The show manages the almost impossible distinction between morally complicated good guy/ bad guy dichotomy and the morally ambiguous version of the same thing. Basically, any story can have one of three categories of characters; sometimes it can have some of each too. The first category is the morally straightforward characters, whether good or evil. Iago is morally unambiguous and evil, and also very realistic, Captain America from the recent Avengers is unambiguously good. The second category is the morally ambiguous character. This character is ambiguous not because you do not understand his motivations but the character is ambiguous because the writer/director has swallowed the whole fishing apparatus of moral relativism and does not even realize it. I am a little rust on characters like this, since moral relativistic movies tend to be almost unbearable to watch, but whenever the film or book wants you to ‘understand’ the evil rather than condemn it, it falls into this category. However, Grimm falls into neither of these categories. It rather falls into what I would call the ‘real world’ category. Since the reader can be kept unknowledgeable about enough of what is really going on to make it difficult to tell if a character is trying to do something good or bad, that makes it messy, complicated, and realistic.

About the main character, Detective Burkhardt, we know his motivations and his methods, and he is clearly trying to do good. About the mysterious rulers of the Wesen world we know that they are trying to rule everything to their own evil pleasures. However, about the police captain, we simply do not know. We know he is working against the ‘bad guys’ but we also know his methods seem to indicate him as another bad guy. This messiness also extends to the Grimms who can see and fight the Wesen. Some of them (apparently, we only meet a few) hunt Wesen almost for sport, whether or not they are evil. So, full marks to Grimm for making a complicated messy, but not morally relativistic world.

Another impressive quality of Grimm that it avoids much of the repetitiveness that many TV shows have. For instance, Monk’s murder investigations become wrote and tedious. But for Grimm, which frequently introduces yet another Wesen every episode, it does not get tedious. I credit this to its adherence to the feeling of the Grimm’s Fairy Tales, and to the fact that the seasons have more than incidental season long plots. I don’t think I can really emphasize enough that in Grimm, we find the real psychological message of fairy tales. As Chesterton says: “Fairy Tales are more than true; not because they tell us that dragons exist, but because they tell us that dragons can be beaten.”

Also strong in Grimm is the soul of this other quote from Chesterton: (The Dragon’s Grandmother, in Tremendous Trifles h/t Jotter Notes)

“Can you not see,” I said, “that fairy tales in their essence are quite solid and straightforward; but that this everlasting fiction about modern life is in its nature essentially incredible? Folk-lore means that the soul is sane, but that the universe is wild and full of marvels. Realism means that the world is dull and full of routine, but that the soul is sick and screaming. The problem of the fairy tale is — what will a healthy man do with a fantastic world? The problem of the modern novel is — what will a madman do with a dull world? In the fairy tales the cosmos goes mad; but the hero does not go mad. In the modern novels the hero is mad before the book begins, and suffers from the harsh steadiness and cruel sanity of the cosmos.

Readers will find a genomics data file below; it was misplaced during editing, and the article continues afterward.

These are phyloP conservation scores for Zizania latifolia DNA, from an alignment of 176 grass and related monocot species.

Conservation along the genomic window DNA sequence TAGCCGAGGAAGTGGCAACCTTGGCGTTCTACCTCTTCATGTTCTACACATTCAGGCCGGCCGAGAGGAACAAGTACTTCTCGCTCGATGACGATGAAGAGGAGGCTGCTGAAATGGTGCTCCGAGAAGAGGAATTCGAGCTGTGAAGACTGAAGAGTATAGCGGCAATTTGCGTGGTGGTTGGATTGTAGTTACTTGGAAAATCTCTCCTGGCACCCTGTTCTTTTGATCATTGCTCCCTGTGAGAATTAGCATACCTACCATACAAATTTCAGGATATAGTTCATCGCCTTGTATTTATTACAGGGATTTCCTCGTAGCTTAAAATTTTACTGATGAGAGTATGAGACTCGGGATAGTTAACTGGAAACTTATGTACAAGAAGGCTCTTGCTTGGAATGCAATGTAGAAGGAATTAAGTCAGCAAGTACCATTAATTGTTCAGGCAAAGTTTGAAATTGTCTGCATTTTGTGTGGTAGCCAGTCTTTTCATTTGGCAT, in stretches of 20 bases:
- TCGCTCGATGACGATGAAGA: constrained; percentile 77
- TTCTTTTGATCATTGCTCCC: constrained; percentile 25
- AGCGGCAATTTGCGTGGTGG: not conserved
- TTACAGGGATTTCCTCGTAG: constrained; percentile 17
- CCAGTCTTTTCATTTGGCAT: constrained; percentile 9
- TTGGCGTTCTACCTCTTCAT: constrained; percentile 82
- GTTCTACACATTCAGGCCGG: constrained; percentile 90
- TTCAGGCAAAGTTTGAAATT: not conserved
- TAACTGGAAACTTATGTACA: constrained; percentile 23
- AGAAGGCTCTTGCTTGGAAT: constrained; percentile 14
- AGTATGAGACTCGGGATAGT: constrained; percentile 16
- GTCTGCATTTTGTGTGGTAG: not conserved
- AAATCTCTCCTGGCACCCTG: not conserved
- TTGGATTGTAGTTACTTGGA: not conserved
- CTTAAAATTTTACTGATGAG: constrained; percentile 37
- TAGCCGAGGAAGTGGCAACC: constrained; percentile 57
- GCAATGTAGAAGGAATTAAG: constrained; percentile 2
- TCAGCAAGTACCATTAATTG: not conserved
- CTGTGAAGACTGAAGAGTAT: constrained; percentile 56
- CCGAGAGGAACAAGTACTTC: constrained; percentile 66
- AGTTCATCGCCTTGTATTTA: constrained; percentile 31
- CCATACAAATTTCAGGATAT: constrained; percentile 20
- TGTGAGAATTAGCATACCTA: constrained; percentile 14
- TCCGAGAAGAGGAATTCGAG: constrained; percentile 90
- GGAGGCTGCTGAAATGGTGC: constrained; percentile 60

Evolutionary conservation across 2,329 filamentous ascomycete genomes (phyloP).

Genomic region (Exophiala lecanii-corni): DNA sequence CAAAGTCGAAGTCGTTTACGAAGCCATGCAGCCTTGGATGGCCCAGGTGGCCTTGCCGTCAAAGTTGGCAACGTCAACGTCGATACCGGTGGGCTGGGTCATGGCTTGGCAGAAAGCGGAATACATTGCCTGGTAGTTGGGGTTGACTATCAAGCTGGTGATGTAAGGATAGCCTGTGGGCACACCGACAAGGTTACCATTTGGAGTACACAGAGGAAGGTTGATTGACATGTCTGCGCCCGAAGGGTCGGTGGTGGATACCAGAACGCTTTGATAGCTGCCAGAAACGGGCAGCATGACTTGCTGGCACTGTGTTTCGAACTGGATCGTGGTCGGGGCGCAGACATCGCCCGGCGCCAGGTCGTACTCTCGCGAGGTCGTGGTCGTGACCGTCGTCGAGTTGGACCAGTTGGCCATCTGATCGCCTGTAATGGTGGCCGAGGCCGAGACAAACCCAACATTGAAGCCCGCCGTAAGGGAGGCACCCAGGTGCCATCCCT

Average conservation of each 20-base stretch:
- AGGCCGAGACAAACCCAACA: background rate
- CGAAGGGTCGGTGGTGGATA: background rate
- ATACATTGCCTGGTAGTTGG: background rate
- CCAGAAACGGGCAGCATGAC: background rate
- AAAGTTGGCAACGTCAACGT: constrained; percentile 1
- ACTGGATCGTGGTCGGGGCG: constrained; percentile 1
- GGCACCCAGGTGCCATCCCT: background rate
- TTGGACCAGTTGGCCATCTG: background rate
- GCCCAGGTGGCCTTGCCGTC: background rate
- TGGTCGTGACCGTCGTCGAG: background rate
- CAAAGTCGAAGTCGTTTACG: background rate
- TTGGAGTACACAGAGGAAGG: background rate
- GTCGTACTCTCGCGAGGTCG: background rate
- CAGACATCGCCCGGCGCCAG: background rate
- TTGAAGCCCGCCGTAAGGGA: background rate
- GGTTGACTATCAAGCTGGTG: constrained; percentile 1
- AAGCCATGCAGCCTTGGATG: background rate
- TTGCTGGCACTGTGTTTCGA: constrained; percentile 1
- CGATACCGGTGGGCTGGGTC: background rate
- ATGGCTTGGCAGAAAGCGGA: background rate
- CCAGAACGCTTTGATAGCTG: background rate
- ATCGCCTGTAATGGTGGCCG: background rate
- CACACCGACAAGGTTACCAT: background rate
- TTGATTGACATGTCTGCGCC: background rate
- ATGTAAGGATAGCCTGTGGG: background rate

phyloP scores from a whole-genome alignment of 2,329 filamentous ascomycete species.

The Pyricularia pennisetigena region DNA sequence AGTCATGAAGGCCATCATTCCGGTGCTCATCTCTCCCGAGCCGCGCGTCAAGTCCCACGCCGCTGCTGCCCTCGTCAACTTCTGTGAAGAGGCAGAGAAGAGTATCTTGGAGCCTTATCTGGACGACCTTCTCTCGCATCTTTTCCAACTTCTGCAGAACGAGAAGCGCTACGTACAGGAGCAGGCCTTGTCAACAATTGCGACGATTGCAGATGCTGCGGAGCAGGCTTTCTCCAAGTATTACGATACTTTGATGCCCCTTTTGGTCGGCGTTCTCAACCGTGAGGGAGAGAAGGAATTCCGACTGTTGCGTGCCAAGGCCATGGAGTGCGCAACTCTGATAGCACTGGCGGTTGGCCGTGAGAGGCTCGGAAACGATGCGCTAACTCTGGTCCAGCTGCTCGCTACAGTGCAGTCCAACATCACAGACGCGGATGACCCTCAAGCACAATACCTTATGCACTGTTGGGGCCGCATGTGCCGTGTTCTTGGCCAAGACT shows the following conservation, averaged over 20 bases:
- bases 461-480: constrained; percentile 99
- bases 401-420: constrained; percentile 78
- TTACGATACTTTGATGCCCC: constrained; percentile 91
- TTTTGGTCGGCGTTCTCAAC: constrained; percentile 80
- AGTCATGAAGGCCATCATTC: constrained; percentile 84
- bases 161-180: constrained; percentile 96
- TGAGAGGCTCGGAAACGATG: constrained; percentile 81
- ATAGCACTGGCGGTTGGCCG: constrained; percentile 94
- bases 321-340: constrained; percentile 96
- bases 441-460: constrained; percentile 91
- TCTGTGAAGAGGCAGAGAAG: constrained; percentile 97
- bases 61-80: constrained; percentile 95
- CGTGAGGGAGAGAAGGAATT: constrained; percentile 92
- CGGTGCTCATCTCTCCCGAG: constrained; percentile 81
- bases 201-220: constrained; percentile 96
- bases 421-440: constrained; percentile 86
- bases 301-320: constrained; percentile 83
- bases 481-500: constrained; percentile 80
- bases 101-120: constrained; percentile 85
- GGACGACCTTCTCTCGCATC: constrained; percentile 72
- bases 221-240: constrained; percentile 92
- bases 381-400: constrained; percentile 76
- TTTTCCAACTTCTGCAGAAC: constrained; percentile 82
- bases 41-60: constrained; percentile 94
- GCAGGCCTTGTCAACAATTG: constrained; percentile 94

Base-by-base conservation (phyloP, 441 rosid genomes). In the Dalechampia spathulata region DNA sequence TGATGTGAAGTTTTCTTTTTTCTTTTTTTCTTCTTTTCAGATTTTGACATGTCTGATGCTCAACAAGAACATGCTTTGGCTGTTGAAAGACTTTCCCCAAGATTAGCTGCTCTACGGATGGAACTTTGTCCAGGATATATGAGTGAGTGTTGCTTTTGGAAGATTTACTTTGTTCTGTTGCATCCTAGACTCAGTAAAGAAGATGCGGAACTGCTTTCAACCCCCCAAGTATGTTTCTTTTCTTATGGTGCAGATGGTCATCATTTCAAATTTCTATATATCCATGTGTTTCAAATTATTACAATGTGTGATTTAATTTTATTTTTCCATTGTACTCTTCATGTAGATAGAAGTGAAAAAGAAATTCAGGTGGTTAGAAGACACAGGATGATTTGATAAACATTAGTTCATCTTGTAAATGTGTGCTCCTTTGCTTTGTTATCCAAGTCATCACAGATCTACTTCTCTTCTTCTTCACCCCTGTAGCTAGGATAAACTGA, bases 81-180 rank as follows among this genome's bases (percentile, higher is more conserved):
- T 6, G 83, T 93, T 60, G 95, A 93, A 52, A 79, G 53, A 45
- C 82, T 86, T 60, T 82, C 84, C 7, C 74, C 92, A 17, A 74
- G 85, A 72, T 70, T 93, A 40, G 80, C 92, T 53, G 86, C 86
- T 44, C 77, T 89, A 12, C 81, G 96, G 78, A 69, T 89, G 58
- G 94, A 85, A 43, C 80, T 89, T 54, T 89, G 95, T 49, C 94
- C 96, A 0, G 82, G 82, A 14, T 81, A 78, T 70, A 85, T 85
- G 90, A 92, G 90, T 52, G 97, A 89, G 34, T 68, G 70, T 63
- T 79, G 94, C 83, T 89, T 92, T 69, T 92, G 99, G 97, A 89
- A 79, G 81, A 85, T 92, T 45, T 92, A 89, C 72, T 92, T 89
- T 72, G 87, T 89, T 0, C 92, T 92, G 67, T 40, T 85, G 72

With that I leave you with a recommendation to watch Grimm: good times, good plots, and a sane man in a world gone mad.

More on Moral Decay

To return briefly to a previous topic, (Moral Decay) only in order to direct you to the section pasted below 9and for those who wish, the link to the long and excellent post at The Other McCain. Here is one section, go and read the whole thing.

The Arithmetic of Death

I don’t mean merely that methods like The Pill and so called ”emergency contraception” can act as abortifacients, although that is certainly true. What I mean is that all contraceptive methods, except abstinence or surgical sterilization, have a failure rate. And when contraception fails, abortion is a likely consequence of the unexpected pregnancy that results.

Let us stipulate, arguendo, that The Pill is 98% effective. Sounds “safe,” huh? But what that means is that The Pill fails in 1 out of 50 uses. Now apply The Law of Large Numbers to that statistic: With hundreds of thousands of American women relying on The Pill to keep them “safe,” there are then many thousands of women each year who are surprised to find themselves pregnant anyway.

Given that they wouldn’t have been taking The Pill if they felt they were ready for motherhood, and quite justified in feeling that their pregnancy is unfair – they were doing what they had been told was the “responsible” thing, and this unintended outcome was not due to their failure — these women easily convince themselves that abortion is now necessary.

Therefore, it was hardly surprising that the decade after The Pill was introduced, there was an alarming rise in abortion. It is true that illegal back-alley abortionists — as well as more “respectable” doctors who sometimes performed abortions privately and illegally — had existed for decades. But after the advent of The Pill in 1960 (just as the first Baby Boomers were becoming teenagers), hospitals experienced a horrifying influx of bleeding and infected victims of botched abortions. If you go back and read contemporary accounts of the abortion debate in the late ’60s, you discover that the pressure for legalization came not so much from radical feminists or sexual revolutionaries as from doctors and nurses who were simply exhausted by this dreadful problem.